Monday, 3 January 2011

Aguirre, the Wrath of God and Fitzcarraldo

As I've alluded to previously, it was as a result of seeing a documentary about him (Burden of Dreams) and learning of his passion for walking that I first became interested in the German filmmaker Werner Herzog. Only later, after seeing Encounters at the End of the World at a film festival, did I become a fan of his documentaries. Since then I've watched Grizzly Man, Wheel of Time, The White Diamond, and most recently, Little Dieter Needs to Fly. Until a few weeks ago, however, I'd only seen two of his features (Rescue Dawn and The Bad Lieutenant: Port of Call - New Orleans), neither of which I really enjoyed. So it was with some trepidation that I sat down the other day to watch one of Herzog's first features, Aguirre, the Wrath of God (1972), a DVD of which I borrowed from a friend.

The opening sequence alone, shot near Machu Picchu on the side of a mountain with a sheer vertical drop of 600 metres, is, as they say, well worth the price of admission. And Klaus Kinski is anything but dull. Some of the other cast members, however, are not so convincing, perhaps understandably so given they're not professional actors. This amateurishness extends to other aspects of the production. But then Aguirre, the Wrath of God was shot on a budget of just US$370,000, a third of which went to Kinski (apparently he demanded another US$1 million to come into the studio to dub his own dialogue, forcing Herzog to hire another actor to do his dialogue instead). Amazingly, it was all shot on a single 35-mm camera, which, according to Herzog, he stole from what is now the Munich Film School.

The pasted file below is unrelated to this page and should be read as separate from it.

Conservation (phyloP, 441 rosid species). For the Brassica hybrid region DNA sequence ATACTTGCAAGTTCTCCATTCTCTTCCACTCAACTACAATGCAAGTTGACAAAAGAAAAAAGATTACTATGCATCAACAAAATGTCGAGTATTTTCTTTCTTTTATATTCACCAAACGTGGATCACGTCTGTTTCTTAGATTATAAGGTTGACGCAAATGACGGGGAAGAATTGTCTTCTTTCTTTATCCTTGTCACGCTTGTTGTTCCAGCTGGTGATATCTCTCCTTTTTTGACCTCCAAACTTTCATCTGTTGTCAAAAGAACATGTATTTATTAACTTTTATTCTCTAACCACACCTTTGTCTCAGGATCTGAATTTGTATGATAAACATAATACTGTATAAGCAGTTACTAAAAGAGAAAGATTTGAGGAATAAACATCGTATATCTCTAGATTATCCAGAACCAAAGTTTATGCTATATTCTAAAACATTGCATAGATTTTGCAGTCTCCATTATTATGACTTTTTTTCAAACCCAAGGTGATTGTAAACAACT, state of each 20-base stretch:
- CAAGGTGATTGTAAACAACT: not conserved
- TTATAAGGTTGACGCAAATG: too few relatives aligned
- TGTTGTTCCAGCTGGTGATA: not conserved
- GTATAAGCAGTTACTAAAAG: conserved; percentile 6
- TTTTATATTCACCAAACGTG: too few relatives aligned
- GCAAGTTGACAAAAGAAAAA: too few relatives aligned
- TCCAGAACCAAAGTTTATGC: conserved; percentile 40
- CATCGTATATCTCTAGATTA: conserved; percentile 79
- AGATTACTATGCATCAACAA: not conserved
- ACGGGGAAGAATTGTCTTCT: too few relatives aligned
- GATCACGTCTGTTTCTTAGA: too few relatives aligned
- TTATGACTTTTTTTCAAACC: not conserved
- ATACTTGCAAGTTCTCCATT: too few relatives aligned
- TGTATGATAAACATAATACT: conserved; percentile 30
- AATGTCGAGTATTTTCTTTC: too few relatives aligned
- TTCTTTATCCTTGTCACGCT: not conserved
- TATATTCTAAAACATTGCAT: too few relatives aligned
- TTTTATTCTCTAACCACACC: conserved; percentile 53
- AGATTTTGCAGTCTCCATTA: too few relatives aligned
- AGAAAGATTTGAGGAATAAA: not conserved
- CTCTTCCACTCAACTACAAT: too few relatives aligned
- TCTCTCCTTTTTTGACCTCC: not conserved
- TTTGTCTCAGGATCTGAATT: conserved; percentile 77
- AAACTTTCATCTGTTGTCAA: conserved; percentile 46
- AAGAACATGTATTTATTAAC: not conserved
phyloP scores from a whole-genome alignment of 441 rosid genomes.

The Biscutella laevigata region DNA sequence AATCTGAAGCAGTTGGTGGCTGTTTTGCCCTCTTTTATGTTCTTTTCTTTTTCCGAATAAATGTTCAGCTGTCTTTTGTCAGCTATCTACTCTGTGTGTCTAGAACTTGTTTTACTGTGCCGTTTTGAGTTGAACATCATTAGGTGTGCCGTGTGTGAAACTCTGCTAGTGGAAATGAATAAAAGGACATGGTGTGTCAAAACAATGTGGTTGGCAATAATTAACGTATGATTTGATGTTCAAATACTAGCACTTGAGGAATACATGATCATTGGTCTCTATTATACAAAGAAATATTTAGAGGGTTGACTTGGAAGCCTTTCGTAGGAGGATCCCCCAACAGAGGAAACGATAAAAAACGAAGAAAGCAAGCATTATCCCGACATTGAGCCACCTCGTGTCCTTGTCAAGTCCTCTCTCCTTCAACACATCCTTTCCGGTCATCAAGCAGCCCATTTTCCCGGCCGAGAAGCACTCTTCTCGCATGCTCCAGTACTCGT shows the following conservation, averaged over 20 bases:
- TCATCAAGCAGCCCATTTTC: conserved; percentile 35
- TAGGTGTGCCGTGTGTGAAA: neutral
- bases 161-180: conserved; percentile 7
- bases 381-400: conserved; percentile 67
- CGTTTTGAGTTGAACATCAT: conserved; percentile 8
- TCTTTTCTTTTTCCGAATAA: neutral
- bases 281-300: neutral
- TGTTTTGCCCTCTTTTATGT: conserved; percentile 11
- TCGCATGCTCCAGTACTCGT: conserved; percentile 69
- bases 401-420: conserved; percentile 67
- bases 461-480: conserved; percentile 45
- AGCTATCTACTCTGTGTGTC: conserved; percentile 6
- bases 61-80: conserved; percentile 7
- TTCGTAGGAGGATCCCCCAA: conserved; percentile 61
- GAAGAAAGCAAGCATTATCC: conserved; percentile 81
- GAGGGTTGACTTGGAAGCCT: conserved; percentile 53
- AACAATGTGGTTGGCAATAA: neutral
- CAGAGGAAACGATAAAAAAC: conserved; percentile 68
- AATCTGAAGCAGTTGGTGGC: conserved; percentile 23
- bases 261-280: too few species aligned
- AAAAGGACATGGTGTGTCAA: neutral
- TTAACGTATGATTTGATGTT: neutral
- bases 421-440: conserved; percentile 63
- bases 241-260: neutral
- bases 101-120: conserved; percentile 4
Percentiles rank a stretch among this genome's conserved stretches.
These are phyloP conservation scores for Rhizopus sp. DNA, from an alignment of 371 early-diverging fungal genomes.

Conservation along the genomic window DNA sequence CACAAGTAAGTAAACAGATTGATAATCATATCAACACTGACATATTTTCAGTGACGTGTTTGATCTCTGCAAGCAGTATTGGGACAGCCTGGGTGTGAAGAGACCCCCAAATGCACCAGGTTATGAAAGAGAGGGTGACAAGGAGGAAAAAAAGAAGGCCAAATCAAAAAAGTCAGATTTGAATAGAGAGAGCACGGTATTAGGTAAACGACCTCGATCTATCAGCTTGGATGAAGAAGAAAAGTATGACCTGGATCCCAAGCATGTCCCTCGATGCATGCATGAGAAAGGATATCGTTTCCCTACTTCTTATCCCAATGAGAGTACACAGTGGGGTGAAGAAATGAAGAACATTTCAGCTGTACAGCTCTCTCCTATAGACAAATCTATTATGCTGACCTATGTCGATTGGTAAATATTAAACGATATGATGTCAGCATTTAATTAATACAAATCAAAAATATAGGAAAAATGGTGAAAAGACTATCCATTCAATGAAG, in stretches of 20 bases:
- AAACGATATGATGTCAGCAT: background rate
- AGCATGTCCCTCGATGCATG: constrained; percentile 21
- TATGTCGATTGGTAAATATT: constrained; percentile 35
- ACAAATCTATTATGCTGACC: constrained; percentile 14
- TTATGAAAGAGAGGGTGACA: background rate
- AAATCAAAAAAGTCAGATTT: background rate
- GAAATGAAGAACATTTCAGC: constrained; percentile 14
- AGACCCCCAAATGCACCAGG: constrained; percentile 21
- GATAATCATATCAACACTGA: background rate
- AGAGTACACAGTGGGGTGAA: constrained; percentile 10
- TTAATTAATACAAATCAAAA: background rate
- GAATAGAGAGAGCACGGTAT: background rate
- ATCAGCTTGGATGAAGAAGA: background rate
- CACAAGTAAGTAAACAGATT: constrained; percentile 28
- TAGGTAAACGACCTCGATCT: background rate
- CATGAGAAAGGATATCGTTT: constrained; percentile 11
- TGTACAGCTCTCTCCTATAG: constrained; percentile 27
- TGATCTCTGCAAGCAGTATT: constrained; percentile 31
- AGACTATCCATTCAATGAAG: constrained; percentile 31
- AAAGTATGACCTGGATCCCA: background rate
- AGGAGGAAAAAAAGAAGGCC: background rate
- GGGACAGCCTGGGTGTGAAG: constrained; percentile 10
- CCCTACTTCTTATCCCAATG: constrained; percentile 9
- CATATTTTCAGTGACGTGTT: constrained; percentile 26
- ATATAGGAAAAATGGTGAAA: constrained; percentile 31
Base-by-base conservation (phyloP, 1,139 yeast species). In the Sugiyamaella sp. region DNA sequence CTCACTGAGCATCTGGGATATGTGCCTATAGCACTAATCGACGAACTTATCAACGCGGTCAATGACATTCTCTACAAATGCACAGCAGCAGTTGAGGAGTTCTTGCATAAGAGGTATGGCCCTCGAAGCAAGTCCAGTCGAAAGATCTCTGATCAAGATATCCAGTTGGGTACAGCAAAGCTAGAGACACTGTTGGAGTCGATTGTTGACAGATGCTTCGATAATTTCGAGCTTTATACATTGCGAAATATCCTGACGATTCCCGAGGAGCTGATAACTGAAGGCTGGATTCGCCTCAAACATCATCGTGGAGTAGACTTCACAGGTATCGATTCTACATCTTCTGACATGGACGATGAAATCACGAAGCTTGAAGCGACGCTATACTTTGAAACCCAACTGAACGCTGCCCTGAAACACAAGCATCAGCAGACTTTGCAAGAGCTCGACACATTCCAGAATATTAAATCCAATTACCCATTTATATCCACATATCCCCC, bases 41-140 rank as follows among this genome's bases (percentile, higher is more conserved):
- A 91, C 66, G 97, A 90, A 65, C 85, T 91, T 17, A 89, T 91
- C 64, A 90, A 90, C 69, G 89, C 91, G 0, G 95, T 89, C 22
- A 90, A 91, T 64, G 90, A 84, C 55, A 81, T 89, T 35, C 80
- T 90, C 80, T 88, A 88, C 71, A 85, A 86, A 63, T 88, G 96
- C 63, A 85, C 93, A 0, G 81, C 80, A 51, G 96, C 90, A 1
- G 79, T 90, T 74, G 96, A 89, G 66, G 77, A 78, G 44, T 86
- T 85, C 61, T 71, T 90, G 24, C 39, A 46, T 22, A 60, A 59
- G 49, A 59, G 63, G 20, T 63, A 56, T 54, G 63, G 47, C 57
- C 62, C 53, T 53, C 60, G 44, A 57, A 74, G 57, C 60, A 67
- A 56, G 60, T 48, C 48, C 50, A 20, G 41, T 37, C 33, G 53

A decade after the release of Aguirre, the Wrath of God, Herzog returned to the jungles of Peru to make another feature, Fitzcarraldo, this time with a budget of US$6 million and a number of famous actors. But to say things didn't quite go to plan would be a gross understatement. Both Jason Robards, who was cast in the title role of an obsessed opera fan who dreams of building an opera house in the Amazonian jungle, and Mick Jagger, who was cast as Fitzcarraldo's "retarded actor sidekick", had to pull out midway through filming, Robards due to illness (his doctor in the United States forbade him to return) and Jagger due to Rolling Stones touring commitments. Herzog himself briefly considered playing the part of Fitzcarraldo, but in the end he called on his old "friend", Klaus Kinski.

Central to the story of Fitzcarraldo is the transportation of a 340-ton ship over a mountain between two rivers. Herzog insisted on shooting this part of the film on location using a real ship and old-fashioned technology (pulleys and cables), and the problems this created helped establish his reputation as a megalomaniacal film director with little regard for the safety of his cast and crew. Herzog emphatically denies that anyone was ever at risk while the ship was being pulled over the mountain. And contrary to popular belief, no one was killed on the film set, although one extra drowned after stealing a boat and capsizing it on a river.

In Herzog on Herzog, Herzog explains the decision to use a real boat as follows:
I want to take cinema audiences back to the earliest days, like when the Lumiere brothers screened their film of a train pulling into a station. Reports say that the audience fled in panic because they believed the train would run them over. I cannot confirm this, maybe it is a legend, but I do very much like this story...

...Nowadays even six-year-olds know when something is a special effect and even how the shot is done. I remember when the film was shown in Germany there was shouting from the audiences at the moment when the boat was hoisted up on to the mountain. Little by little they realized that this was no trick.

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